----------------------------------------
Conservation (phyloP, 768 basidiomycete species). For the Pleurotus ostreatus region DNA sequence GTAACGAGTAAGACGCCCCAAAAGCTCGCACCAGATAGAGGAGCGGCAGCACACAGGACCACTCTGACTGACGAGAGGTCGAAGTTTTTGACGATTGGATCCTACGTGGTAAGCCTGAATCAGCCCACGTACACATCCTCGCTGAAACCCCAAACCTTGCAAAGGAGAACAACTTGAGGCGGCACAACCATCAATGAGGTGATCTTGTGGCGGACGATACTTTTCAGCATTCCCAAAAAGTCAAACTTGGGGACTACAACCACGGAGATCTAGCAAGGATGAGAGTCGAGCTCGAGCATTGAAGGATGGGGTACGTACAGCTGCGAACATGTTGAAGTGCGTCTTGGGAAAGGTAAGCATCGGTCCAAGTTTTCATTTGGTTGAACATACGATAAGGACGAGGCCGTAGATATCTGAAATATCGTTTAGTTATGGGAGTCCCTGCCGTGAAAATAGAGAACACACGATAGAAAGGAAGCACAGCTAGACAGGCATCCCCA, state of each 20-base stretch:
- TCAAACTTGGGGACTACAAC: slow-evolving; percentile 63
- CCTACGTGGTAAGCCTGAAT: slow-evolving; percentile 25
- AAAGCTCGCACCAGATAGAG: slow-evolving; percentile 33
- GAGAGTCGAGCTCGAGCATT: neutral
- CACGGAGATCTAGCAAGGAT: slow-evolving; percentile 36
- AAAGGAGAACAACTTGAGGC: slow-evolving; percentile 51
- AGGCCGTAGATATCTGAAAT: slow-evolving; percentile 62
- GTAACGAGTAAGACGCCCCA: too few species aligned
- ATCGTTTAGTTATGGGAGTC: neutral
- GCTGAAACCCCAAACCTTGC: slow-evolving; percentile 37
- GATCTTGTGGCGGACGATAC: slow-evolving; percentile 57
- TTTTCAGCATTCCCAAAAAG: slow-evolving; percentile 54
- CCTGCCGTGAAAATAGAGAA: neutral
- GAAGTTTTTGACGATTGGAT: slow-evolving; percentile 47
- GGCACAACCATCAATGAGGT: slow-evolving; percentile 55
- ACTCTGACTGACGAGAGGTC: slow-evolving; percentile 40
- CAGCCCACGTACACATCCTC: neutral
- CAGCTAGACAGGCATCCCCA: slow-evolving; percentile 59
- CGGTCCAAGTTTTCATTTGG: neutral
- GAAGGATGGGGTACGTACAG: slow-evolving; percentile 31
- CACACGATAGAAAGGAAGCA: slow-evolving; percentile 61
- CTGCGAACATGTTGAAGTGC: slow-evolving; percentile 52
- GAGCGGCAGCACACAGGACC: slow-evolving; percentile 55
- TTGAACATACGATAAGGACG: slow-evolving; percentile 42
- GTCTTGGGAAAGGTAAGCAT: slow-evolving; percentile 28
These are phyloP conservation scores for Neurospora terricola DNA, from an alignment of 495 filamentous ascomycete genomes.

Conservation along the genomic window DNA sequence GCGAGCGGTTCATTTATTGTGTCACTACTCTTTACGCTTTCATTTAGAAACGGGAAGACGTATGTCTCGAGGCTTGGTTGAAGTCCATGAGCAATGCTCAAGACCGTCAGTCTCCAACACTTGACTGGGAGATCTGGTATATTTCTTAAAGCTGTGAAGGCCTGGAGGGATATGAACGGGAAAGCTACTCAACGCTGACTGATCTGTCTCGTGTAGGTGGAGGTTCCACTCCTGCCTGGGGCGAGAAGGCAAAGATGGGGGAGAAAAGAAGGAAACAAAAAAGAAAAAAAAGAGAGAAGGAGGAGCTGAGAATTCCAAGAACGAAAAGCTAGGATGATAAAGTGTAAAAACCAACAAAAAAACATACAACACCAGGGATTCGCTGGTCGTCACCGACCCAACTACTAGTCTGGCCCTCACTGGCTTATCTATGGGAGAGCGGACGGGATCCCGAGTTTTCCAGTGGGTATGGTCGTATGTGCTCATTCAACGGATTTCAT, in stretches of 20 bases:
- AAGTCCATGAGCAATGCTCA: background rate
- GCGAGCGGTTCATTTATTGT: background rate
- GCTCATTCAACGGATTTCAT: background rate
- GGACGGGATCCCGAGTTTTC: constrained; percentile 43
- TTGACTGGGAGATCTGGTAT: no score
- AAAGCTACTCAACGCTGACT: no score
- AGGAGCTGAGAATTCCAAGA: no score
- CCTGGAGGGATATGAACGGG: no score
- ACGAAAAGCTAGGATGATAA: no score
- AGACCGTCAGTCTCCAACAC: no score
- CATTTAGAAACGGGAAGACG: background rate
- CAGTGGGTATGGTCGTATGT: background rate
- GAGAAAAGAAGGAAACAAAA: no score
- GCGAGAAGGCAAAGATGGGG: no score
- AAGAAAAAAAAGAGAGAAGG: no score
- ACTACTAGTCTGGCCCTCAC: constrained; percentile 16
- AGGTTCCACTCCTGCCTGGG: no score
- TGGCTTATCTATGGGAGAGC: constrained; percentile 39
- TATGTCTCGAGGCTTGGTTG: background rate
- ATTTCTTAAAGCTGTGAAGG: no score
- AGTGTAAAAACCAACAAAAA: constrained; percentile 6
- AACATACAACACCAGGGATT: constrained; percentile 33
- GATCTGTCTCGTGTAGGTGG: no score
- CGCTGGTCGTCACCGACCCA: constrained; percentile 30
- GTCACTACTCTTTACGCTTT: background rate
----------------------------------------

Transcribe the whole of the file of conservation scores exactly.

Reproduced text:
Conservation (phyloP, 768 basidiomycete species). For the Pleurotus ostreatus region DNA sequence GTAACGAGTAAGACGCCCCAAAAGCTCGCACCAGATAGAGGAGCGGCAGCACACAGGACCACTCTGACTGACGAGAGGTCGAAGTTTTTGACGATTGGATCCTACGTGGTAAGCCTGAATCAGCCCACGTACACATCCTCGCTGAAACCCCAAACCTTGCAAAGGAGAACAACTTGAGGCGGCACAACCATCAATGAGGTGATCTTGTGGCGGACGATACTTTTCAGCATTCCCAAAAAGTCAAACTTGGGGACTACAACCACGGAGATCTAGCAAGGATGAGAGTCGAGCTCGAGCATTGAAGGATGGGGTACGTACAGCTGCGAACATGTTGAAGTGCGTCTTGGGAAAGGTAAGCATCGGTCCAAGTTTTCATTTGGTTGAACATACGATAAGGACGAGGCCGTAGATATCTGAAATATCGTTTAGTTATGGGAGTCCCTGCCGTGAAAATAGAGAACACACGATAGAAAGGAAGCACAGCTAGACAGGCATCCCCA, state of each 20-base stretch:
- TCAAACTTGGGGACTACAAC: slow-evolving; percentile 63
- CCTACGTGGTAAGCCTGAAT: slow-evolving; percentile 25
- AAAGCTCGCACCAGATAGAG: slow-evolving; percentile 33
- GAGAGTCGAGCTCGAGCATT: neutral
- CACGGAGATCTAGCAAGGAT: slow-evolving; percentile 36
- AAAGGAGAACAACTTGAGGC: slow-evolving; percentile 51
- AGGCCGTAGATATCTGAAAT: slow-evolving; percentile 62
- GTAACGAGTAAGACGCCCCA: too few species aligned
- ATCGTTTAGTTATGGGAGTC: neutral
- GCTGAAACCCCAAACCTTGC: slow-evolving; percentile 37
- GATCTTGTGGCGGACGATAC: slow-evolving; percentile 57
- TTTTCAGCATTCCCAAAAAG: slow-evolving; percentile 54
- CCTGCCGTGAAAATAGAGAA: neutral
- GAAGTTTTTGACGATTGGAT: slow-evolving; percentile 47
- GGCACAACCATCAATGAGGT: slow-evolving; percentile 55
- ACTCTGACTGACGAGAGGTC: slow-evolving; percentile 40
- CAGCCCACGTACACATCCTC: neutral
- CAGCTAGACAGGCATCCCCA: slow-evolving; percentile 59
- CGGTCCAAGTTTTCATTTGG: neutral
- GAAGGATGGGGTACGTACAG: slow-evolving; percentile 31
- CACACGATAGAAAGGAAGCA: slow-evolving; percentile 61
- CTGCGAACATGTTGAAGTGC: slow-evolving; percentile 52
- GAGCGGCAGCACACAGGACC: slow-evolving; percentile 55
- TTGAACATACGATAAGGACG: slow-evolving; percentile 42
- GTCTTGGGAAAGGTAAGCAT: slow-evolving; percentile 28
These are phyloP conservation scores for Neurospora terricola DNA, from an alignment of 495 filamentous ascomycete genomes.

Conservation along the genomic window DNA sequence GCGAGCGGTTCATTTATTGTGTCACTACTCTTTACGCTTTCATTTAGAAACGGGAAGACGTATGTCTCGAGGCTTGGTTGAAGTCCATGAGCAATGCTCAAGACCGTCAGTCTCCAACACTTGACTGGGAGATCTGGTATATTTCTTAAAGCTGTGAAGGCCTGGAGGGATATGAACGGGAAAGCTACTCAACGCTGACTGATCTGTCTCGTGTAGGTGGAGGTTCCACTCCTGCCTGGGGCGAGAAGGCAAAGATGGGGGAGAAAAGAAGGAAACAAAAAAGAAAAAAAAGAGAGAAGGAGGAGCTGAGAATTCCAAGAACGAAAAGCTAGGATGATAAAGTGTAAAAACCAACAAAAAAACATACAACACCAGGGATTCGCTGGTCGTCACCGACCCAACTACTAGTCTGGCCCTCACTGGCTTATCTATGGGAGAGCGGACGGGATCCCGAGTTTTCCAGTGGGTATGGTCGTATGTGCTCATTCAACGGATTTCAT, in stretches of 20 bases:
- AAGTCCATGAGCAATGCTCA: background rate
- GCGAGCGGTTCATTTATTGT: background rate
- GCTCATTCAACGGATTTCAT: background rate
- GGACGGGATCCCGAGTTTTC: constrained; percentile 43
- TTGACTGGGAGATCTGGTAT: no score
- AAAGCTACTCAACGCTGACT: no score
- AGGAGCTGAGAATTCCAAGA: no score
- CCTGGAGGGATATGAACGGG: no score
- ACGAAAAGCTAGGATGATAA: no score
- AGACCGTCAGTCTCCAACAC: no score
- CATTTAGAAACGGGAAGACG: background rate
- CAGTGGGTATGGTCGTATGT: background rate
- GAGAAAAGAAGGAAACAAAA: no score
- GCGAGAAGGCAAAGATGGGG: no score
- AAGAAAAAAAAGAGAGAAGG: no score
- ACTACTAGTCTGGCCCTCAC: constrained; percentile 16
- AGGTTCCACTCCTGCCTGGG: no score
- TGGCTTATCTATGGGAGAGC: constrained; percentile 39
- TATGTCTCGAGGCTTGGTTG: background rate
- ATTTCTTAAAGCTGTGAAGG: no score
- AGTGTAAAAACCAACAAAAA: constrained; percentile 6
- AACATACAACACCAGGGATT: constrained; percentile 33
- GATCTGTCTCGTGTAGGTGG: no score
- CGCTGGTCGTCACCGACCCA: constrained; percentile 30
- GTCACTACTCTTTACGCTTT: background rate